The company, which grows and packs fresh vegetables, green vegetables and salad crops for supermarkets, saw operations affected by low light and rainfall peaking at 173% of normal levels between June and August 2012.
It said the adverse conditions, which followed similarly poor weather the year before, had it forced to buy produce from overseas in order to fulfil its contracts.
In spite of the challenges, Kettle hiked profits and drove turnover by 7% to £101.4m, with its balance sheet benefiting from its decision to delay investment in new machinery.
Finance director Liz Waugh said: "The summer of 2012 has already gone down as one of the wettest, dullest and coolest in living memory and that had a significant impact on the availability of produce.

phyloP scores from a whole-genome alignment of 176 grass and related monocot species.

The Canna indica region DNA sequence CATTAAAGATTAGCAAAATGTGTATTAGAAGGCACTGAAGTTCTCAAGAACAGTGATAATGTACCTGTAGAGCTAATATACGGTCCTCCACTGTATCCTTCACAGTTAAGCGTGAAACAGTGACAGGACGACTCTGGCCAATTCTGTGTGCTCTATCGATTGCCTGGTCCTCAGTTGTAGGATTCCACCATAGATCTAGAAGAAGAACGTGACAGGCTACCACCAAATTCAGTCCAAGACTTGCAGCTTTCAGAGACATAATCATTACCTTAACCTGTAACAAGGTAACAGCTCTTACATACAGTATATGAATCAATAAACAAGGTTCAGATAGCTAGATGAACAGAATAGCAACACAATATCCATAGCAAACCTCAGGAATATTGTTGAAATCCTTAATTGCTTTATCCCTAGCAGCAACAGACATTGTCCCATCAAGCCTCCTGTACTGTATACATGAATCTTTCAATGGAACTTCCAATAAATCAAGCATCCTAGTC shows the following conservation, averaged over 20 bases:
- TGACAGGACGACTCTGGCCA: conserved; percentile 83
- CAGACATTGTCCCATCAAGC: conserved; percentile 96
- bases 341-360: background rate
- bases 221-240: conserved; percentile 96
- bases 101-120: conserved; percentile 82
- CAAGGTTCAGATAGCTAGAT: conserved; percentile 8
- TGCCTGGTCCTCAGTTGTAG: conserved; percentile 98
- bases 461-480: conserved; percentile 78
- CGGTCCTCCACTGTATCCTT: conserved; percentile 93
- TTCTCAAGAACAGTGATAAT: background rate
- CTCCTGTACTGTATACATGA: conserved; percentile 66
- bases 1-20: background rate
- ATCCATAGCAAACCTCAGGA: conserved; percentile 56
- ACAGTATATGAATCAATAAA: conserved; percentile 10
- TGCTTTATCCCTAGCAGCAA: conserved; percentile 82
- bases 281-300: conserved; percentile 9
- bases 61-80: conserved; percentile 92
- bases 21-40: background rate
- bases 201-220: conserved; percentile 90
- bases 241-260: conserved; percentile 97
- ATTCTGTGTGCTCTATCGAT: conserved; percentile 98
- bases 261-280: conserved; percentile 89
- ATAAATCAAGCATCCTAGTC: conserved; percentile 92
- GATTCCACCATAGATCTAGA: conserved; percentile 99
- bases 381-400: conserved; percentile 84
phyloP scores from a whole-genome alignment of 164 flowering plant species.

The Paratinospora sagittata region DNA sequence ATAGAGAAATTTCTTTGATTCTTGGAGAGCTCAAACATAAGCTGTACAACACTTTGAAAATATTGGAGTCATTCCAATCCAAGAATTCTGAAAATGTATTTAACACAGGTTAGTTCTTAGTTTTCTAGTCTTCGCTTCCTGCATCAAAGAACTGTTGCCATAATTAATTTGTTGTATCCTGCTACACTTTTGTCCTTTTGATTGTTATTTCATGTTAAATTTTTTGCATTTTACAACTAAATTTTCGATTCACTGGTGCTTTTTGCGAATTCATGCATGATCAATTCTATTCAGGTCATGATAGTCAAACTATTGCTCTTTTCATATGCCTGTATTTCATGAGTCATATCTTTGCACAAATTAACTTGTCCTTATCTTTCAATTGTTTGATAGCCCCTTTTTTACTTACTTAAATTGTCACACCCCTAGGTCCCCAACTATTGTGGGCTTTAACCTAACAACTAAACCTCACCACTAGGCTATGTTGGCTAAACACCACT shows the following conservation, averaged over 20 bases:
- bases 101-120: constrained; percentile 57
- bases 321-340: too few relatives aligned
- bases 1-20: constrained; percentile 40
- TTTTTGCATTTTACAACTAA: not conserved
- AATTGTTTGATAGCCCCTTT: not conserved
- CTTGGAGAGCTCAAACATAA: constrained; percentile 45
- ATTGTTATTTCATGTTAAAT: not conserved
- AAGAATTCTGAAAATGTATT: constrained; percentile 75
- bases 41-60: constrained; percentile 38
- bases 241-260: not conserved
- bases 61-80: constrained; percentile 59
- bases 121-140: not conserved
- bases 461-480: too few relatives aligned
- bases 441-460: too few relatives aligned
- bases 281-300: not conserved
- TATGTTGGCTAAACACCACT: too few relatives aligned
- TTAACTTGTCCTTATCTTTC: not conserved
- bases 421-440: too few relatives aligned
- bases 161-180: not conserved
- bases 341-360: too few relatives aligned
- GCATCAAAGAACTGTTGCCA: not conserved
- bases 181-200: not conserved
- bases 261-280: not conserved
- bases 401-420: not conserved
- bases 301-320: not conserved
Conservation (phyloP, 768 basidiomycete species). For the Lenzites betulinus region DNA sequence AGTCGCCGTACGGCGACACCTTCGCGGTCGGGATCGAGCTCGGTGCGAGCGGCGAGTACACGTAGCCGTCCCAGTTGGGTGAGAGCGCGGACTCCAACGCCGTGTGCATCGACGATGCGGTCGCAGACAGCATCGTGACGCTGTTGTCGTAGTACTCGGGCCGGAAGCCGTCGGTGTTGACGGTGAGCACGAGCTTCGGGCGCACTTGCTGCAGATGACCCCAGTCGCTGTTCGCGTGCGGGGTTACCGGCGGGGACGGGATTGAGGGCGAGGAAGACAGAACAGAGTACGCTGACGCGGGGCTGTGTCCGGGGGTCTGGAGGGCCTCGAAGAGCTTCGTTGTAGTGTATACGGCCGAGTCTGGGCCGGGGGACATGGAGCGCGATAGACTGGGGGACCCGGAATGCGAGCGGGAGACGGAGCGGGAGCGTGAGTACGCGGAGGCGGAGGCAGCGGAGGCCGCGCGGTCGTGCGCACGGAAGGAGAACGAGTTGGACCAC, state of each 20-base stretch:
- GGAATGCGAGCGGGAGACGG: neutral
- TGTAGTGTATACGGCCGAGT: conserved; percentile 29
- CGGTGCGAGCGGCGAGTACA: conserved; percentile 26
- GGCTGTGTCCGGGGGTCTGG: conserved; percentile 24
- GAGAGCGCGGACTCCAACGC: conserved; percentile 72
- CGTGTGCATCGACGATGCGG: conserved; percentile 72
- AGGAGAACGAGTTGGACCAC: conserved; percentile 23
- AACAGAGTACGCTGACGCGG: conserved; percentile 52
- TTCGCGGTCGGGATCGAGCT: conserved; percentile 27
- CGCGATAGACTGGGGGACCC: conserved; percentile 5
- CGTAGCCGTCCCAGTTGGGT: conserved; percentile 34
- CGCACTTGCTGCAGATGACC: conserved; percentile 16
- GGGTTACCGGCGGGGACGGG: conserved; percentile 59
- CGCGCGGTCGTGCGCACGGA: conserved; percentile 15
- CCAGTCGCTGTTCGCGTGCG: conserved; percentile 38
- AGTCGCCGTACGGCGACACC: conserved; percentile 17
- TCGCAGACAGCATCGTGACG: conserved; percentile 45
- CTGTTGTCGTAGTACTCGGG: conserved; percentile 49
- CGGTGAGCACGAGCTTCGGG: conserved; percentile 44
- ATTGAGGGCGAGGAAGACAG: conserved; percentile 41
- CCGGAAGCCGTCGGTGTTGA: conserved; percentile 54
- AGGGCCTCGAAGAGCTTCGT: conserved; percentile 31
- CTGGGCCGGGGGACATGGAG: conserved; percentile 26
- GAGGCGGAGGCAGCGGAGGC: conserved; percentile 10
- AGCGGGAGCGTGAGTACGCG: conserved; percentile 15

"Crop growth in the UK was extremely poor and yields were down across the whole country, by up to 40% in some areas.
"With crop availability down and operating costs up, we had to contain our costs.
"A planned programme of machinery replacement at our sites was put on hold to bolster our bottom line.
"In the face of these challenges, it is pleasing that we have been able to deliver strong numbers."
Kettle Produce has nearly 800 staff at its sites in Orkie, near Freuchie, and Balmalcolm by Cupar, making it one of the biggest employers in Fife.
The company, created by two Scottish farming families in the 1970s, has an annual output of 100,000 tonnes of fresh root vegetables, green vegetables and salad crops.
Kettle moved into a state-of-the-art facility at Orkie over the period covered by its accounts for the year ended June 2, 2012.